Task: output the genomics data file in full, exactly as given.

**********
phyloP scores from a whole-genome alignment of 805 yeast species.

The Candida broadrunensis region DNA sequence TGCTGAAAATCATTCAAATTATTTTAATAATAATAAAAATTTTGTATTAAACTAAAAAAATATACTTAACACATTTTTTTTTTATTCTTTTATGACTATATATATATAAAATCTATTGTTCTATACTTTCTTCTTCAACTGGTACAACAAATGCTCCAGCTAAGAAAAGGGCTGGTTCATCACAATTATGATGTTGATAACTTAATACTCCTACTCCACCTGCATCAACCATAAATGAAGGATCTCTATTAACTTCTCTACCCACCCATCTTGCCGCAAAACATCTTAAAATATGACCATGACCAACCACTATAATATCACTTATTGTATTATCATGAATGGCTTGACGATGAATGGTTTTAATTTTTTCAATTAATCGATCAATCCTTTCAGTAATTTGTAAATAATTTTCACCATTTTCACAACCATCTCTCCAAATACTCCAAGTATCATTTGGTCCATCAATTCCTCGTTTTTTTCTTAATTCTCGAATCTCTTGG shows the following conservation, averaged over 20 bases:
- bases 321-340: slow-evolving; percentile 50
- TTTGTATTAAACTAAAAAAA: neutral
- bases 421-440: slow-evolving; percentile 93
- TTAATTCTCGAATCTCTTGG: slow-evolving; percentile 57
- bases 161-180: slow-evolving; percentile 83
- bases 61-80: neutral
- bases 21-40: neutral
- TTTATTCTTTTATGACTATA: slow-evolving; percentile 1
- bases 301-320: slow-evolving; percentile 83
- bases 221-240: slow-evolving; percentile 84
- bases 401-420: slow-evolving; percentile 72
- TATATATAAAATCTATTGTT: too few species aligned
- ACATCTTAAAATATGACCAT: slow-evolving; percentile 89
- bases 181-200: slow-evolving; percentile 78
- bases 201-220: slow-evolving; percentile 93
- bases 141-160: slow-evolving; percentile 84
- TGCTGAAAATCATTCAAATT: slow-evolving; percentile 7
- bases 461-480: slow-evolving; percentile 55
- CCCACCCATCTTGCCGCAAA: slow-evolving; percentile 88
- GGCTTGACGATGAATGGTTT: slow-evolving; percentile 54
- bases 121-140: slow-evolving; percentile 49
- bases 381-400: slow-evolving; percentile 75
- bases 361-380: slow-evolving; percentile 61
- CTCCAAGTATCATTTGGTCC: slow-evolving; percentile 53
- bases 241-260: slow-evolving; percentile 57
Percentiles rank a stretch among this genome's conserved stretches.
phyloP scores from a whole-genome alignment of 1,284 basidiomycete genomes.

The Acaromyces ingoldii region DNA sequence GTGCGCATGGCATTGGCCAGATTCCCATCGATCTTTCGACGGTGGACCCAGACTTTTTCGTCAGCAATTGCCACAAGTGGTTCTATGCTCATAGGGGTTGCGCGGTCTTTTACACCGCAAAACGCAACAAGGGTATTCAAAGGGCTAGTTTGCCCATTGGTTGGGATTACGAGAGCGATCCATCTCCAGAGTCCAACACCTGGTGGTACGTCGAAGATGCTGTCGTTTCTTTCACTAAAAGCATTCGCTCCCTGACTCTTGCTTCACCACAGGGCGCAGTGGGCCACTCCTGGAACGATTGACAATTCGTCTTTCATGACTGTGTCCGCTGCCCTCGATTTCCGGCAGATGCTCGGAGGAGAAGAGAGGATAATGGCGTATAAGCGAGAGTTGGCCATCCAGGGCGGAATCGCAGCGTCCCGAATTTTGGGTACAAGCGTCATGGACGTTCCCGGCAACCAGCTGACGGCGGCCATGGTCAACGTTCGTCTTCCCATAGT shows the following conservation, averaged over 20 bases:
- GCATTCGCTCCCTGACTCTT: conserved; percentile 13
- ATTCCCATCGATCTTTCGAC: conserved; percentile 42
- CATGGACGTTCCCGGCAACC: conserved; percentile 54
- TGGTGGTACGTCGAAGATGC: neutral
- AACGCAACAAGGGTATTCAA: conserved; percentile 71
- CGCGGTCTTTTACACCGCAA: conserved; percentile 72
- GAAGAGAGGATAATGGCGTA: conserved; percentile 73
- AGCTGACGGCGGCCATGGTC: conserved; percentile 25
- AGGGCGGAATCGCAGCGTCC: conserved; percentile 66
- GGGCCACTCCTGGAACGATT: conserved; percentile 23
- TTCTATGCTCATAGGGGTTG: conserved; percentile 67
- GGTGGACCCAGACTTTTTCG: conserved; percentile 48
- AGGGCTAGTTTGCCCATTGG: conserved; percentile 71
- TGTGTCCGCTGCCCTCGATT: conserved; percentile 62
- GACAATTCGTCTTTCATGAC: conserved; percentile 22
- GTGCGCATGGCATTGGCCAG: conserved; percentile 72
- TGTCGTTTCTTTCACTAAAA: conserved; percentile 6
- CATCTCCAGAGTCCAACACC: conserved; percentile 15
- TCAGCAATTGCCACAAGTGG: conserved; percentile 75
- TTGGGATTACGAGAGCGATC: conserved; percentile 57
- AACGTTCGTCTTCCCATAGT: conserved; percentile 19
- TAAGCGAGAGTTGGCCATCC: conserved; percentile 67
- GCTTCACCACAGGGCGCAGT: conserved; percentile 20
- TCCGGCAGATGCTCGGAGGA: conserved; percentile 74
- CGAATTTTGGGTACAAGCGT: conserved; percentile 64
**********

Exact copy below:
phyloP scores from a whole-genome alignment of 805 yeast species.

The Candida broadrunensis region DNA sequence TGCTGAAAATCATTCAAATTATTTTAATAATAATAAAAATTTTGTATTAAACTAAAAAAATATACTTAACACATTTTTTTTTTATTCTTTTATGACTATATATATATAAAATCTATTGTTCTATACTTTCTTCTTCAACTGGTACAACAAATGCTCCAGCTAAGAAAAGGGCTGGTTCATCACAATTATGATGTTGATAACTTAATACTCCTACTCCACCTGCATCAACCATAAATGAAGGATCTCTATTAACTTCTCTACCCACCCATCTTGCCGCAAAACATCTTAAAATATGACCATGACCAACCACTATAATATCACTTATTGTATTATCATGAATGGCTTGACGATGAATGGTTTTAATTTTTTCAATTAATCGATCAATCCTTTCAGTAATTTGTAAATAATTTTCACCATTTTCACAACCATCTCTCCAAATACTCCAAGTATCATTTGGTCCATCAATTCCTCGTTTTTTTCTTAATTCTCGAATCTCTTGG shows the following conservation, averaged over 20 bases:
- bases 321-340: slow-evolving; percentile 50
- TTTGTATTAAACTAAAAAAA: neutral
- bases 421-440: slow-evolving; percentile 93
- TTAATTCTCGAATCTCTTGG: slow-evolving; percentile 57
- bases 161-180: slow-evolving; percentile 83
- bases 61-80: neutral
- bases 21-40: neutral
- TTTATTCTTTTATGACTATA: slow-evolving; percentile 1
- bases 301-320: slow-evolving; percentile 83
- bases 221-240: slow-evolving; percentile 84
- bases 401-420: slow-evolving; percentile 72
- TATATATAAAATCTATTGTT: too few species aligned
- ACATCTTAAAATATGACCAT: slow-evolving; percentile 89
- bases 181-200: slow-evolving; percentile 78
- bases 201-220: slow-evolving; percentile 93
- bases 141-160: slow-evolving; percentile 84
- TGCTGAAAATCATTCAAATT: slow-evolving; percentile 7
- bases 461-480: slow-evolving; percentile 55
- CCCACCCATCTTGCCGCAAA: slow-evolving; percentile 88
- GGCTTGACGATGAATGGTTT: slow-evolving; percentile 54
- bases 121-140: slow-evolving; percentile 49
- bases 381-400: slow-evolving; percentile 75
- bases 361-380: slow-evolving; percentile 61
- CTCCAAGTATCATTTGGTCC: slow-evolving; percentile 53
- bases 241-260: slow-evolving; percentile 57
Percentiles rank a stretch among this genome's conserved stretches.
phyloP scores from a whole-genome alignment of 1,284 basidiomycete genomes.

The Acaromyces ingoldii region DNA sequence GTGCGCATGGCATTGGCCAGATTCCCATCGATCTTTCGACGGTGGACCCAGACTTTTTCGTCAGCAATTGCCACAAGTGGTTCTATGCTCATAGGGGTTGCGCGGTCTTTTACACCGCAAAACGCAACAAGGGTATTCAAAGGGCTAGTTTGCCCATTGGTTGGGATTACGAGAGCGATCCATCTCCAGAGTCCAACACCTGGTGGTACGTCGAAGATGCTGTCGTTTCTTTCACTAAAAGCATTCGCTCCCTGACTCTTGCTTCACCACAGGGCGCAGTGGGCCACTCCTGGAACGATTGACAATTCGTCTTTCATGACTGTGTCCGCTGCCCTCGATTTCCGGCAGATGCTCGGAGGAGAAGAGAGGATAATGGCGTATAAGCGAGAGTTGGCCATCCAGGGCGGAATCGCAGCGTCCCGAATTTTGGGTACAAGCGTCATGGACGTTCCCGGCAACCAGCTGACGGCGGCCATGGTCAACGTTCGTCTTCCCATAGT shows the following conservation, averaged over 20 bases:
- GCATTCGCTCCCTGACTCTT: conserved; percentile 13
- ATTCCCATCGATCTTTCGAC: conserved; percentile 42
- CATGGACGTTCCCGGCAACC: conserved; percentile 54
- TGGTGGTACGTCGAAGATGC: neutral
- AACGCAACAAGGGTATTCAA: conserved; percentile 71
- CGCGGTCTTTTACACCGCAA: conserved; percentile 72
- GAAGAGAGGATAATGGCGTA: conserved; percentile 73
- AGCTGACGGCGGCCATGGTC: conserved; percentile 25
- AGGGCGGAATCGCAGCGTCC: conserved; percentile 66
- GGGCCACTCCTGGAACGATT: conserved; percentile 23
- TTCTATGCTCATAGGGGTTG: conserved; percentile 67
- GGTGGACCCAGACTTTTTCG: conserved; percentile 48
- AGGGCTAGTTTGCCCATTGG: conserved; percentile 71
- TGTGTCCGCTGCCCTCGATT: conserved; percentile 62
- GACAATTCGTCTTTCATGAC: conserved; percentile 22
- GTGCGCATGGCATTGGCCAG: conserved; percentile 72
- TGTCGTTTCTTTCACTAAAA: conserved; percentile 6
- CATCTCCAGAGTCCAACACC: conserved; percentile 15
- TCAGCAATTGCCACAAGTGG: conserved; percentile 75
- TTGGGATTACGAGAGCGATC: conserved; percentile 57
- AACGTTCGTCTTCCCATAGT: conserved; percentile 19
- TAAGCGAGAGTTGGCCATCC: conserved; percentile 67
- GCTTCACCACAGGGCGCAGT: conserved; percentile 20
- TCCGGCAGATGCTCGGAGGA: conserved; percentile 74
- CGAATTTTGGGTACAAGCGT: conserved; percentile 64